Chronic but not acute nicotine treatment reverses stress-induced impairment of LTP in anesthetized rats.
ABSTRACT Stress impairs long-term potentiation (LTP) and is a major cause for starting or increasing tobacco smoking. We have previously shown that chronic concurrent nicotine treatment prevents stress-induced LTP impairment. Nicotine reduces stress-induced impairment of LTP, probably, through activation of nicotinic acetylcholine receptors in the hippocampus. Herein, we investigated the effects of acute and chronic nicotine treatments on the chronic-stress-induced impairment of LTP in area CA1 of the hippocampus of urethane-anesthetized rats. Extracellular in vivo recording from the hippocampal area CA1 showed that pre-treatment with nicotine (1 mg/kg; sc twice/day for 2 weeks prior to stress) protected LTP from the inhibitory effect of subsequent chronic psychosocial stress (4 additional weeks concurrently with nicotine). In another series of experiments, 2 weeks of psychosocial stress was followed by 4 weeks of nicotine treatment concurrently with continuing stress. Nicotine treatment reversed established stress-induced impairment of LTP. However, acute nicotine treatment of rats (a single dose of 1 mg/kg; sc.) did not reverse chronic-stress-induced impairment of LTP. The results show that the impairment of LTP during chronic stress can be blocked by chronic, but not acute, nicotine treatment.
Article: Adverse effect of combination of chronic psychosocial stress and high fat diet on hippocampus-dependent memory in rats.[show abstract] [hide abstract]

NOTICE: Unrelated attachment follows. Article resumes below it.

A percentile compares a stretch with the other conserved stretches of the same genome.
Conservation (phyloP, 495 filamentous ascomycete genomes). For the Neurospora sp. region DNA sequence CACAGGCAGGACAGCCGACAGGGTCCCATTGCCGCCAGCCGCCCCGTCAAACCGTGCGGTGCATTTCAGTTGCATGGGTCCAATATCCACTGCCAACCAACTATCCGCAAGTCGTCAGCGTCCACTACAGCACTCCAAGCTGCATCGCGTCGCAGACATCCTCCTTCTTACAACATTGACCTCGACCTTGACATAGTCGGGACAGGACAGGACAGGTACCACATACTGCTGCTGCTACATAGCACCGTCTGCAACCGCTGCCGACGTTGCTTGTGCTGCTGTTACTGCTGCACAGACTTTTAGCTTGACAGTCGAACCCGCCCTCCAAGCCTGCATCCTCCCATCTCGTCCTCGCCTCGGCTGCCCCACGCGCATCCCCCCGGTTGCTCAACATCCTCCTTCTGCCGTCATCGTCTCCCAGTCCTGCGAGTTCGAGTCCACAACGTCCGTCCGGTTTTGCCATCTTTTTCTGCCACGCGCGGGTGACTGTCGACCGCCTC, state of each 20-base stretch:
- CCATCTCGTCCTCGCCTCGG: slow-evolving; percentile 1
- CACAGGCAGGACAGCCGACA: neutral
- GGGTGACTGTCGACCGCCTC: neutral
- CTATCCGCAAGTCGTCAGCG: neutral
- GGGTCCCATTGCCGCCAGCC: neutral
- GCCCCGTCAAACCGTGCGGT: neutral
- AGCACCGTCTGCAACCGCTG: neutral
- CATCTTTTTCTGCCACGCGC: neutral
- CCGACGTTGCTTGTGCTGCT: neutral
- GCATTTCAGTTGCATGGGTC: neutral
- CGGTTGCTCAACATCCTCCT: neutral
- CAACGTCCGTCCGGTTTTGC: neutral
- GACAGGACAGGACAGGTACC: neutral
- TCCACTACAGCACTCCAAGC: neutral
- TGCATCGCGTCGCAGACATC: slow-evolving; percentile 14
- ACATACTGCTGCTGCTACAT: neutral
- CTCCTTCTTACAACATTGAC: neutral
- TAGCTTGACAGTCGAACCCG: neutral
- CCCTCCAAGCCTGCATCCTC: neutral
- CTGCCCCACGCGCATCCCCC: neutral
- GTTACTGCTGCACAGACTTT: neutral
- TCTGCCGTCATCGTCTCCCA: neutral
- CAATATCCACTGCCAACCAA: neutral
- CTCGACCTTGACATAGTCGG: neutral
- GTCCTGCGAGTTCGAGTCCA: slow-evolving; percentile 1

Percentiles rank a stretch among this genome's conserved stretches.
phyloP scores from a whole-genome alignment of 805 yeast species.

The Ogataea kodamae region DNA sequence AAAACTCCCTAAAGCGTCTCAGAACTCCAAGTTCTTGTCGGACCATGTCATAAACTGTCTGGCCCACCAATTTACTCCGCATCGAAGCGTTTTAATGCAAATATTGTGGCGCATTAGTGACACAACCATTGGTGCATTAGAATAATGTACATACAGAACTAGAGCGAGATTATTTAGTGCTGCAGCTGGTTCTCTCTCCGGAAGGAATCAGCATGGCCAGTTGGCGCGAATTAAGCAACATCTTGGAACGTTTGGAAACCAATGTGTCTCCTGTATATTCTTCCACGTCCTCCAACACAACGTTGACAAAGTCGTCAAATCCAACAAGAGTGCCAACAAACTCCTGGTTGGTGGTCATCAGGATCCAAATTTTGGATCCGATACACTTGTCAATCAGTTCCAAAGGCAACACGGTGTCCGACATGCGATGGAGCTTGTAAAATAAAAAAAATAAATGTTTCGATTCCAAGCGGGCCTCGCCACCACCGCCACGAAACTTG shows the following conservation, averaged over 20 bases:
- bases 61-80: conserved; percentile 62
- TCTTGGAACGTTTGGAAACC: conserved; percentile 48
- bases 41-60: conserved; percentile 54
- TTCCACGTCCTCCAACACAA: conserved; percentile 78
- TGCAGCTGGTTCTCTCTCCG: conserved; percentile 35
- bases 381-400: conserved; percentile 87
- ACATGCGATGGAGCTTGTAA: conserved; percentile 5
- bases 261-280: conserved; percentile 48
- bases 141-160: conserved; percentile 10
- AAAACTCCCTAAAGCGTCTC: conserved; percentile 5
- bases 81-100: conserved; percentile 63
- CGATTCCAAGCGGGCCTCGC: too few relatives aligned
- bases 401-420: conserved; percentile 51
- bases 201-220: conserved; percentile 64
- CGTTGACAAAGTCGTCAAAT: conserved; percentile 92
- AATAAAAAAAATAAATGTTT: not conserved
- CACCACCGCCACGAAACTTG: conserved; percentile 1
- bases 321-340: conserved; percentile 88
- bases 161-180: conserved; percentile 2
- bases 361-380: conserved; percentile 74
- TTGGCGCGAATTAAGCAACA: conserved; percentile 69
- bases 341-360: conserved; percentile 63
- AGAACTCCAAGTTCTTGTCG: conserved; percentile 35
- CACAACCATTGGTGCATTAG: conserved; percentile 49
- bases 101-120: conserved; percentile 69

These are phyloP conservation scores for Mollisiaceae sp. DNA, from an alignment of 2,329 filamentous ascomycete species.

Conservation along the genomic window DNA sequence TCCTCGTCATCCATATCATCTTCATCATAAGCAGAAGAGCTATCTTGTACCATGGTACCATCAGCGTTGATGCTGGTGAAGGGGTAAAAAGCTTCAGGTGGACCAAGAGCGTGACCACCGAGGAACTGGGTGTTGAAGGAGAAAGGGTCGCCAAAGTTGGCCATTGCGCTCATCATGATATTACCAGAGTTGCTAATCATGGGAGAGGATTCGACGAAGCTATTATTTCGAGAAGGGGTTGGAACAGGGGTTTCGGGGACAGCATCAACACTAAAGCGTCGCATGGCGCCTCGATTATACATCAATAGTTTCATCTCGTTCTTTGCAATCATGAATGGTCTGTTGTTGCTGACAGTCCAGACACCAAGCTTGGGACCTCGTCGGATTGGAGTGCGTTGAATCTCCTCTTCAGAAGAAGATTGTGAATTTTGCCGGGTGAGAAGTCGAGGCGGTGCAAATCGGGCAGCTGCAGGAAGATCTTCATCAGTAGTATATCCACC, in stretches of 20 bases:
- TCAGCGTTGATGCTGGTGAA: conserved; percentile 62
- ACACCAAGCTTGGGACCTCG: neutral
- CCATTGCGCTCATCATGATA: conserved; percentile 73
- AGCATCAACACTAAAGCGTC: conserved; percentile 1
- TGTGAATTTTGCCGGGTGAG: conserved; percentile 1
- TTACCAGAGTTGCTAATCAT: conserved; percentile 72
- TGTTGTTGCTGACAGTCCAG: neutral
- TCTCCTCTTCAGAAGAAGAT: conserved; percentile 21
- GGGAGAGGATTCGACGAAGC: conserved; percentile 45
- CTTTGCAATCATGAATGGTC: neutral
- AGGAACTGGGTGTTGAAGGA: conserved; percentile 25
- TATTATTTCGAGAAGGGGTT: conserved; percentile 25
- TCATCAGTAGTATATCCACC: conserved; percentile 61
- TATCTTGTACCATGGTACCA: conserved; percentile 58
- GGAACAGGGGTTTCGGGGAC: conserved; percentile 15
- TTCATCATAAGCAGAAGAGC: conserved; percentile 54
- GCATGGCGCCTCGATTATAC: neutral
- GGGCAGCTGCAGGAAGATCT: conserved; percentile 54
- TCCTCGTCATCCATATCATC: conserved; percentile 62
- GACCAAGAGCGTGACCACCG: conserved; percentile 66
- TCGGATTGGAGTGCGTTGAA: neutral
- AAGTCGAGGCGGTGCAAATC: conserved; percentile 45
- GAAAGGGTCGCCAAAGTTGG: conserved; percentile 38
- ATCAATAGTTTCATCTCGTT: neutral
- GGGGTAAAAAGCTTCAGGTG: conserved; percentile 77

ABSTRACT: The combined effects of high fat diet (HFD) and chronic stress on the hippocampus-dependent spatial learning and memory were studied in rats using the radial arm water maze (RAWM). Chronic psychosocial stress and/or HFD were simultaneously administered for 3 months to young adult male Wister rats. In the RAWM, rats were subjected to 12 learning trials as well as short-term and long-term memory tests. This procedure was applied on a daily basis until the animal reaches days to criterion (DTC) in the 12th learning trial and in memory tests. DTC is the number of days that the animal takes to make zero error in two consecutive days. Groups were compared based on the number of errors per trial or test as well as on the DTC. Chronic stress, HFD and chronic stress/HFD animal groups showed impaired learning as indicated by committing significantly (P<0.05) more errors than untreated control group in trials 6 through 9 of day 4. In memory tests, chronic stress, HFD and chronic stress/HFD groups showed significantly impaired performance compared to control group. Additionally, the stress/HFD was the only group that showed significantly impaired performance in memory tests on the 5th training day, suggesting more severe memory impairment in that group. Furthermore, DTC value for above groups indicated that chronic stress or HFD, alone, resulted in a mild impairment of spatial memory, but the combination of chronic stress and HFD resulted in a more severe and long-lasting memory impairment. The data indicated that the combination of stress and HFD produced more deleterious effects on hippocampal cognitive function than either chronic stress or HFD alone.Behavioural brain research 05/2009; 204(1):117-23. · 3.22 Impact Factor